THE UPSHOT: Is SAP raising fees or isn't it? Is it offering flat-rate pricing or isn't it? With SAP, it's hard to tell. At that meeting two months ago at SAP headquarters, I asked the very helpful and professional PR team about a different news story in a German magazine that had a member of SAP's extremely powerful executive board saying that the company was going to offer customers flat-rate pricing. The SAP PR folks said that the article stands on its own, and declined further comment. So is the company going to offer flat-rate pricing? One executive board member says yes, but the company overall says no comment. That is of course every company's right, but it makes it kinda tough for customers when they don't know if prices are going up, down, or sideways. You can read about that here in "Global CIO: SAP Is Testing Flat-Rate Pricing For Large Enterprises". It seems to me that SAP has some good things to tell its customers, and it would be good for everyone involved if SAP would just come out tell those things in clear, globally consistent, and unambiguous terms.
4) One of the best enterprise-software analysts in the world, Ray Wang of the Altimeter Group, wrote in a blog post called "SAP Should Still Be Given Credit For Undertaking A Huge Endeavor" that SAP's moves took foresight and courage. Referring to SAP's attempt earlier this year to unilaterally raise support fees, Ray's blog says in part, "Despite attempting to raise maintenance fees in the middle of one of the worst global recessions, the SUGEN agreement with SAP is a good faith gesture and a step in the right direction. While this is not a legally binding agreement, the deal calls for SAP to limit increases until demonstrable results from the KPI’s have been achieved. This is not an easy challenge but a few props should go out to SAP because: (1) SAP’s embarking on a risky but unique program to show value; (2) Benchmarking 100 global customers against 10/11 KPI’s creates data consistency challenges; and (3) Agreeing to present results in the face of public opinion takes courage."
THE UPSHOT: There's a time for all things, and the time for anger and pushback was early this year, and SAP customers expressed their feelings plainly and clearly. And the big thing is, SAP was at least willing to step back and, it would appear, to listen—that's a good first step. An even better second step would be to continue seizing the initiative and begin building out a flexible and customer-centric tiered support system—if SAP does that, then the anger will be forgotten and it will be celebration time for CIOs around the world. And it will also be time to watch Oracle closely: if SAP claims this first-mover status, can Oracle afford to stand pat?
5) In counterpoint to Ray Wang's take on the SAP announcement, Strategy Analysis CEO and SAP expert Helmuth Gumbel casts a skeptical view over the SAP announcements and says they reflect ongoing internal confusion and disarray, as well as lingering detachment from customers. Here's part of the analysis offered by Helmuth in a recent post: "Today, both SAP and DSAG, the German SAP user group, issued press releases. Both on Enterprise Support. While SAP talks about significant progress with the KPI-project, DSAG expresses hopes for more realistic definitions and broader samples. The two are just no more on the same page. SAP recognizes the impasse and hopes to fix it next year. Until such time, all pricing decisions have been suspended. DSAG expects that there may be room for a total revision of the SAP support offerings--even down to standard support. This is a clear win for the users. However, it leaves those users in an uncomfortable state who have either agreed to price increases or opted for Enterprise Support. Clearly, they have been too fast to give up."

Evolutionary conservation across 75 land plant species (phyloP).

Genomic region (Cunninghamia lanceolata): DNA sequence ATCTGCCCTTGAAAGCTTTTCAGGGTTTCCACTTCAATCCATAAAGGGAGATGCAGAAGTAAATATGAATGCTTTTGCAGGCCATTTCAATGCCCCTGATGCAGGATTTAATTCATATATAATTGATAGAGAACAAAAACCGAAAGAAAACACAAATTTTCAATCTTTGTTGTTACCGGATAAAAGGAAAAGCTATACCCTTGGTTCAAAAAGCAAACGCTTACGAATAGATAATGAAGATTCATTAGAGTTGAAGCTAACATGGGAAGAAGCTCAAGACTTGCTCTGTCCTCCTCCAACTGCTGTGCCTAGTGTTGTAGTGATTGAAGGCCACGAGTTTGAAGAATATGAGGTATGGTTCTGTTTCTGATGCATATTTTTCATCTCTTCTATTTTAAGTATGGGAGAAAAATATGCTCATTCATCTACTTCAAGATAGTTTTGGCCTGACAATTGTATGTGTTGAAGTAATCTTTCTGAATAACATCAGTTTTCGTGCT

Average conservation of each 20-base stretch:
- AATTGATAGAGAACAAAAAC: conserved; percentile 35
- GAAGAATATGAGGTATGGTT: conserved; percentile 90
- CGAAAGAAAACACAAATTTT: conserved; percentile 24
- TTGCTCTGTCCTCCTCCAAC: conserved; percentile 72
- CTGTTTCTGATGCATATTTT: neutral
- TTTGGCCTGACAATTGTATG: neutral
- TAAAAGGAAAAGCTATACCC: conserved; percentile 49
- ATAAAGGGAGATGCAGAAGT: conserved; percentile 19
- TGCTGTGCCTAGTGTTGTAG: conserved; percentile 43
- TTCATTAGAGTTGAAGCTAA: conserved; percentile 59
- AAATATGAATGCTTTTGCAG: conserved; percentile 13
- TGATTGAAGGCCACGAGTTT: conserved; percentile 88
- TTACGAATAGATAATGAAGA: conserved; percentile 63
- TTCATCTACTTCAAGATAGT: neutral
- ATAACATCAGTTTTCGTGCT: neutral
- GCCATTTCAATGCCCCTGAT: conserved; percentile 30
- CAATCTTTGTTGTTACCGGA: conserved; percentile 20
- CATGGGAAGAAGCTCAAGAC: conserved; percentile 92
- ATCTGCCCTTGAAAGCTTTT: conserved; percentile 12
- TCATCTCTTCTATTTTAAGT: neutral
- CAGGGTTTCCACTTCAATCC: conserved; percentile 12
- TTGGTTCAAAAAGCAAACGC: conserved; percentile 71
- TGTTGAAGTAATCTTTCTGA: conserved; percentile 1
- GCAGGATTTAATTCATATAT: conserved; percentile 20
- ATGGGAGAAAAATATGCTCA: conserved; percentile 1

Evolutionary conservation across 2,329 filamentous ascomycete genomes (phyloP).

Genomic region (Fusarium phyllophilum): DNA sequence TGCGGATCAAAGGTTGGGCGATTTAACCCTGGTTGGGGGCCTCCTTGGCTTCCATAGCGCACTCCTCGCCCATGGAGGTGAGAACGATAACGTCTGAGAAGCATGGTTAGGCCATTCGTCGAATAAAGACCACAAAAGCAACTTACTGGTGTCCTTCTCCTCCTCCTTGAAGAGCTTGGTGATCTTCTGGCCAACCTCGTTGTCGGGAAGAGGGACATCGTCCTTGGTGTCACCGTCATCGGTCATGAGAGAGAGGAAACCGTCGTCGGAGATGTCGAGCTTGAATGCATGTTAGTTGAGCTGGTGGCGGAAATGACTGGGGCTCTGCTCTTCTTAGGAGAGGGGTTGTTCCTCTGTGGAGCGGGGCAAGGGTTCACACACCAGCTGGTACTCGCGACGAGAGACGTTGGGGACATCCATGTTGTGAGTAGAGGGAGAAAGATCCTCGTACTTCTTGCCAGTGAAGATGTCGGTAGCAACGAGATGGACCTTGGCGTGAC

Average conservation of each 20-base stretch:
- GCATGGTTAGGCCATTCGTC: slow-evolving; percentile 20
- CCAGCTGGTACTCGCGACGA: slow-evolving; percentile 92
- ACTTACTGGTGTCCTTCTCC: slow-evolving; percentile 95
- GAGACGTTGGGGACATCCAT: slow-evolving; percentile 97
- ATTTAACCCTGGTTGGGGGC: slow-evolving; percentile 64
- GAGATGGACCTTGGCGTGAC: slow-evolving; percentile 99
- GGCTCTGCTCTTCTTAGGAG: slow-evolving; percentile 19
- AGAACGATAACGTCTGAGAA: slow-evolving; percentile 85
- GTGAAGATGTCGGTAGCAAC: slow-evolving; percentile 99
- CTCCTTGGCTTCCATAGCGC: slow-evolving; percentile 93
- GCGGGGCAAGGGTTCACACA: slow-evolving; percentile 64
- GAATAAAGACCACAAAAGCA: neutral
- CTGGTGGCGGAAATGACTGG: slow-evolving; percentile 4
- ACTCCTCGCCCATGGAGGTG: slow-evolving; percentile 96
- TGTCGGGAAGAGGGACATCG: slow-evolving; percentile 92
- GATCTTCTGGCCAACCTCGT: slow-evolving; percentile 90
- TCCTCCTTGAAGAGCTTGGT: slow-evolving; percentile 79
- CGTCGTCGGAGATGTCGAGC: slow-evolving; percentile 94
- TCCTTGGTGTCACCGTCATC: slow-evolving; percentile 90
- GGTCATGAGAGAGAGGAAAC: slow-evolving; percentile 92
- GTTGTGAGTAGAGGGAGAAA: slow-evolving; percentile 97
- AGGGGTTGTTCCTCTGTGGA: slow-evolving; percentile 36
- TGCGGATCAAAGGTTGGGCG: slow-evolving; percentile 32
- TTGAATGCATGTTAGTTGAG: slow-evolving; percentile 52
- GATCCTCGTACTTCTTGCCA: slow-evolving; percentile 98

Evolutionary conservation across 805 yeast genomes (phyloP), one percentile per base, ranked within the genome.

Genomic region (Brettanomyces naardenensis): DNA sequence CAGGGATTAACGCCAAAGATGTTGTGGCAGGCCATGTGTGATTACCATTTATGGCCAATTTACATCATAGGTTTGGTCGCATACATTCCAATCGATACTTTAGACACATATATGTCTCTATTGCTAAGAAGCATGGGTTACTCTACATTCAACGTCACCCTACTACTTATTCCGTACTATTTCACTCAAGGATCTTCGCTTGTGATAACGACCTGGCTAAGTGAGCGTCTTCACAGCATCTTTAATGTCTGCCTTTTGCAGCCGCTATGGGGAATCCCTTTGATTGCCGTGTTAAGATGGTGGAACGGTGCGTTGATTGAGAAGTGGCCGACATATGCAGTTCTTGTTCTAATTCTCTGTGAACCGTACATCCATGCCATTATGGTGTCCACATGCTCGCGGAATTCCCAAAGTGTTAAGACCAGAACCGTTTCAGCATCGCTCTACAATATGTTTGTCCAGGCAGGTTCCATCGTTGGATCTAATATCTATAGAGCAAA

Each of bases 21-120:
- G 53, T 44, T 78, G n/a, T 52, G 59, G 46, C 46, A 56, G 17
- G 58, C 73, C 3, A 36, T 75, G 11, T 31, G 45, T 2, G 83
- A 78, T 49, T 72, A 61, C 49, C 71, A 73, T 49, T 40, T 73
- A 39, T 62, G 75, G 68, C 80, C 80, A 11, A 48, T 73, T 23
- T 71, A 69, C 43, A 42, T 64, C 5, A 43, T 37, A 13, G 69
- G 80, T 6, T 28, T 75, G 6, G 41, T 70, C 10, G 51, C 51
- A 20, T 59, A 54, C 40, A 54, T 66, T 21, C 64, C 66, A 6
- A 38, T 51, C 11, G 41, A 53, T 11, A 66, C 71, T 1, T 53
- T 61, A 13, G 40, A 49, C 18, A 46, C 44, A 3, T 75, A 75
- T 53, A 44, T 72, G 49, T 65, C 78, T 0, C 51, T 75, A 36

THE UPSHOT: Helmuth knows SAP and its team and its methods extremely well so it would be unwise to discount his skepticism. And he's right that there's a lot of messy details to address, and that some customers will feel tricked for having moved too soon while others will feel trapped for not having moved soon enough. But with many thousands of customers, there's no clean and precise way for SAP to move on this, so I think Helmuth is seeing this glass only half-empty.
One final thought: a few weeks ago, I spoke for about half an hour with SAP global chief communications officer Herbert Heitmann. In the course of our conversation, one of the things he said was, "We know that we at SAP have not always done a good job of communicating with the public about who we are and what we are doing. We are working very hard to change that."
I hope Heitmann succeeds, because SAP's customers have a lot—a whole lot—riding on SAP and its future directions. And when SAP can't or won't clearly and plainly articulate its plans and decisions, it sure doesn't make it any easier for those customers from all over the globe to plan for the future and have confidence that SAP will be a force of positive innovation for them going forward.
In that respect, January's announcements from SAP should be extremely interesting—and I hope the company's communication about those announcements doesn't end up leaving customers wondering whether the news is good or bad.
Bob Evans is senior VP and director of
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